- The opening scenes are somewhat confused with backstories that are poorly woven into the main narrative.
- Cruise’s really irritating and unnecessary sidekick who becomes a ghost for some reason.
- The complete lack of respect for our historic sites, national forests, or NHS property.
Unwrapped: A close reading of The Mummy
The Mummy is yet another horror based on male rape anxiety. There I said it. Substitute the dagger of Set for a strap-on and it will all make perfect sense. If you are unfamiliar with this theory, read the Alien study by David McIntee titled Beautiful Monsters (other theorists have made similar readings of Ridley Scott’s Alien universe).
Many of the horror classics that send shivers down the spine play on this inherent anxiety around sexual violence. And rightly so, it is horrific and scary. But in this case, it is essentially role reversal, dethroning the man and plunging him headfirst into some of the terrible realities that face women across the world every day – for the most part, perpetrated by men. For both sexes, this is an intrinsically uncomfortable thing to have to confront. Yet this was a film made by men, for men (cis-heterosexual that is).
The villain: A sexually dominant princess, intent on plunging her overtly phallic dagger into her destined victim – in this case our all-American hero Tom Cruise.
The Egyptian temptress mounts her chosen one and physically drains the life from men she kisses, then resurrects them as her slaves. She relies as much on her guile and seduction as she does her supernatural powers. The only woman she kills, she drowns, leaving the body intact and unspoiled – a mark of mutual respect perhaps?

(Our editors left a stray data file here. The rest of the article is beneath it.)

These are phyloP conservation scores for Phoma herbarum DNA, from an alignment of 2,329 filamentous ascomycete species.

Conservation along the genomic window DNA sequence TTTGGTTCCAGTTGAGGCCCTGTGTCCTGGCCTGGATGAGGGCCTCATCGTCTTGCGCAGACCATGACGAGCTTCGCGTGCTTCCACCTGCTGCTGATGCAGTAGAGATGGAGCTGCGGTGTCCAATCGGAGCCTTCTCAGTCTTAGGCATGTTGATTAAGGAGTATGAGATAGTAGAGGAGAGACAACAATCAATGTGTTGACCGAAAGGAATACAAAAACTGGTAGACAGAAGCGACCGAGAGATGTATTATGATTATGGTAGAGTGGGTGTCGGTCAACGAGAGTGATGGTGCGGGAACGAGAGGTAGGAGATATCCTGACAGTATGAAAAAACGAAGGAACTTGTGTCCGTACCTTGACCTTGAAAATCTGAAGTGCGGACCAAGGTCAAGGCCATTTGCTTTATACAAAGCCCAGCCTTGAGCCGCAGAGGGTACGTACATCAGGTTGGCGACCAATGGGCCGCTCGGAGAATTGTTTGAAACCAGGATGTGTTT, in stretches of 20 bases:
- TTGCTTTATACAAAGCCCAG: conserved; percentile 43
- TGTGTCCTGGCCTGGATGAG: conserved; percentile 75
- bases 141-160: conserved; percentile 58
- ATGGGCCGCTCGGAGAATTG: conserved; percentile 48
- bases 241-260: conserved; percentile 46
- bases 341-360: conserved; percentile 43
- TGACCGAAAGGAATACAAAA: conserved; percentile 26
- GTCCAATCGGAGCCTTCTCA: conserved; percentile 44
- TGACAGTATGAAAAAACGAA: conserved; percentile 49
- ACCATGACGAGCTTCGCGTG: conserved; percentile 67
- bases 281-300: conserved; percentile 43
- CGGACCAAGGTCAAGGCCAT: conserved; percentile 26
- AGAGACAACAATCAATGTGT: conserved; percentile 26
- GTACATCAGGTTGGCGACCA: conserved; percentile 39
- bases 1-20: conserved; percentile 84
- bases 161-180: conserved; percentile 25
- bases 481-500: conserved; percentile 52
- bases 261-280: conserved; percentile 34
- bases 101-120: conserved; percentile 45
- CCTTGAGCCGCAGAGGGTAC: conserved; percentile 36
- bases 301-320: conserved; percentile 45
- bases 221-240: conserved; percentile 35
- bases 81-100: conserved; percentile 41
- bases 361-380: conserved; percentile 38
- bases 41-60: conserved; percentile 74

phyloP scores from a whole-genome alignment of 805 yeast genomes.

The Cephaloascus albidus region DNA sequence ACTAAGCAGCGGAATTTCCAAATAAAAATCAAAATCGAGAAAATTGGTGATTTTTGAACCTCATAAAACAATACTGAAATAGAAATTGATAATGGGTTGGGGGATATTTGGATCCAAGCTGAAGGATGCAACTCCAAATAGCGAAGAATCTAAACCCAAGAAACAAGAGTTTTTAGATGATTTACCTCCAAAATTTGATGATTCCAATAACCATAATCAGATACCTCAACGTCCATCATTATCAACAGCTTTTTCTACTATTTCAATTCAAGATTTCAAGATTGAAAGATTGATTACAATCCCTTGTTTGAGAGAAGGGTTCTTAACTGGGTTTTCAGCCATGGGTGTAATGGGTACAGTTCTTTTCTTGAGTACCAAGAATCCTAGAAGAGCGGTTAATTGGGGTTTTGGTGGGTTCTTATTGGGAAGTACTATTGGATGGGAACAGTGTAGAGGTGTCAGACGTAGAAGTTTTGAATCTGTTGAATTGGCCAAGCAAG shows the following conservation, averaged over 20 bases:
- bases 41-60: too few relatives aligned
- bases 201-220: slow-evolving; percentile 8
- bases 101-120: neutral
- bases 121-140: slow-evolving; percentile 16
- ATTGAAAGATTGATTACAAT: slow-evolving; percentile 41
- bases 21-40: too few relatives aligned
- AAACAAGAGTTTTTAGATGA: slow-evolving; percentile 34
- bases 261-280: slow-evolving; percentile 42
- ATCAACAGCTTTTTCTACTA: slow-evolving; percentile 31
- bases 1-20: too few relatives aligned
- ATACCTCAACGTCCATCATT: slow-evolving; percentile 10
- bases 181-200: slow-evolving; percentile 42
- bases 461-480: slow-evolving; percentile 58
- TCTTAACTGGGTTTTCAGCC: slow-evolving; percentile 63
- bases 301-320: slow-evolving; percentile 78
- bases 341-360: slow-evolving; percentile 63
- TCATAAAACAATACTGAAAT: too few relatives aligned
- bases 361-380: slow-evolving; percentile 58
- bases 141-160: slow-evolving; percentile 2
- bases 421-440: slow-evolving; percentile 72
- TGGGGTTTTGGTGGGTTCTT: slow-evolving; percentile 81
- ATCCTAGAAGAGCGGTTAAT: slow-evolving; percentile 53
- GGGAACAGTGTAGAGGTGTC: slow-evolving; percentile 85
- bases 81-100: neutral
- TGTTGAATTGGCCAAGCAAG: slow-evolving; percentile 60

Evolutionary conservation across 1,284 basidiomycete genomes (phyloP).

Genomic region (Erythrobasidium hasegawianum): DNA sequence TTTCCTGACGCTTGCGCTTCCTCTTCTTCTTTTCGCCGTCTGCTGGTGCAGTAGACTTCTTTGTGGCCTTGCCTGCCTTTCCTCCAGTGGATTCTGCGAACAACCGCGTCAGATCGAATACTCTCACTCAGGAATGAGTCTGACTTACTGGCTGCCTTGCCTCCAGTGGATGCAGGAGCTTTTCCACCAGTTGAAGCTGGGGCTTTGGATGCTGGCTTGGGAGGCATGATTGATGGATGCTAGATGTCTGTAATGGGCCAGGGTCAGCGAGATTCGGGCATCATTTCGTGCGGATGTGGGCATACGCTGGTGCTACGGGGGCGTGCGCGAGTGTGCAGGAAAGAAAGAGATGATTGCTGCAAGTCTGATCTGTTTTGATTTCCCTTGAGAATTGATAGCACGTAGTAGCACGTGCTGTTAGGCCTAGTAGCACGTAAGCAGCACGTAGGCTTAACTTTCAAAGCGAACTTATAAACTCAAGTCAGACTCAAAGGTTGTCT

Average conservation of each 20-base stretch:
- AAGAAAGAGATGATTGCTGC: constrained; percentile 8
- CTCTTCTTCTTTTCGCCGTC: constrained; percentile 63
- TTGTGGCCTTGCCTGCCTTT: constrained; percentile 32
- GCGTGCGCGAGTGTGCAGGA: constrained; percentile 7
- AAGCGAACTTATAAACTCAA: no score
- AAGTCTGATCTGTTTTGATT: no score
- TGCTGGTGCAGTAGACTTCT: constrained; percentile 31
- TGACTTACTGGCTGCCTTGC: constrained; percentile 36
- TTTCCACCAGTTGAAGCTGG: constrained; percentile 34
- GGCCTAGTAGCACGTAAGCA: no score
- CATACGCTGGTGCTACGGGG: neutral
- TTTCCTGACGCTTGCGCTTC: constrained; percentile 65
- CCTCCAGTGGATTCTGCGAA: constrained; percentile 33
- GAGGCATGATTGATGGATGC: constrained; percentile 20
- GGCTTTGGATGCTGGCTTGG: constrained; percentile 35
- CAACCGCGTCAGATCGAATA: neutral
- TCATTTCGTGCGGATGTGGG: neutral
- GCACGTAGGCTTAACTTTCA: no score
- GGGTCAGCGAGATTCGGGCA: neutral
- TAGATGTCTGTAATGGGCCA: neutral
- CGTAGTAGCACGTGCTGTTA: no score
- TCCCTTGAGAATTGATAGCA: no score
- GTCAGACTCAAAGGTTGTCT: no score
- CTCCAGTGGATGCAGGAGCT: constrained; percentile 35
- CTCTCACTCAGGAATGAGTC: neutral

Our villainess is finally put back in her place by Cruise after he forces a kiss upon her (i.e. sexually dominates her).
Hollywood could think of nothing scarier to the male hegemonic order than an independent woman. Especially a Middle-Eastern woman, and one empowered by her faith rather than oppressed by it.
In fact, the choice of Set (over the more familiar Anubis) as the god of the dead is an interesting one. In Egyptian mythology, Set features in one of the more bizarre origin stories, where he attempts to humiliate his nephew Horus by penetrating him.
As for Princess Ahmanet, she kills her father and infant brother in the pursuit of power, rejecting her role as the doting daughter and her duty to motherhood.
The only thing that can subdue her is mercury, a toxic liquid metal with the power to fight evil spirits, with a viscous and semen-like quality to it – administered of course by an all-male, all-powerful secret society.
Her role as the sexually dominant female and the threat that poses to the male order is an image that resonates throughout ancient mythology, including the Epic of Gilgamesh and the Hebrew myth of Adam’s first wife, Lilith, who refused to submit to him. Modern day critics relate this to suppressed desire and use it to demonstrate the fragility of masculinity. This particular brand of monster movie is its contemporary incarnation. It is a primal fear that, despite how far we’ve come as a society, still cuts the viewer all too close to the bone.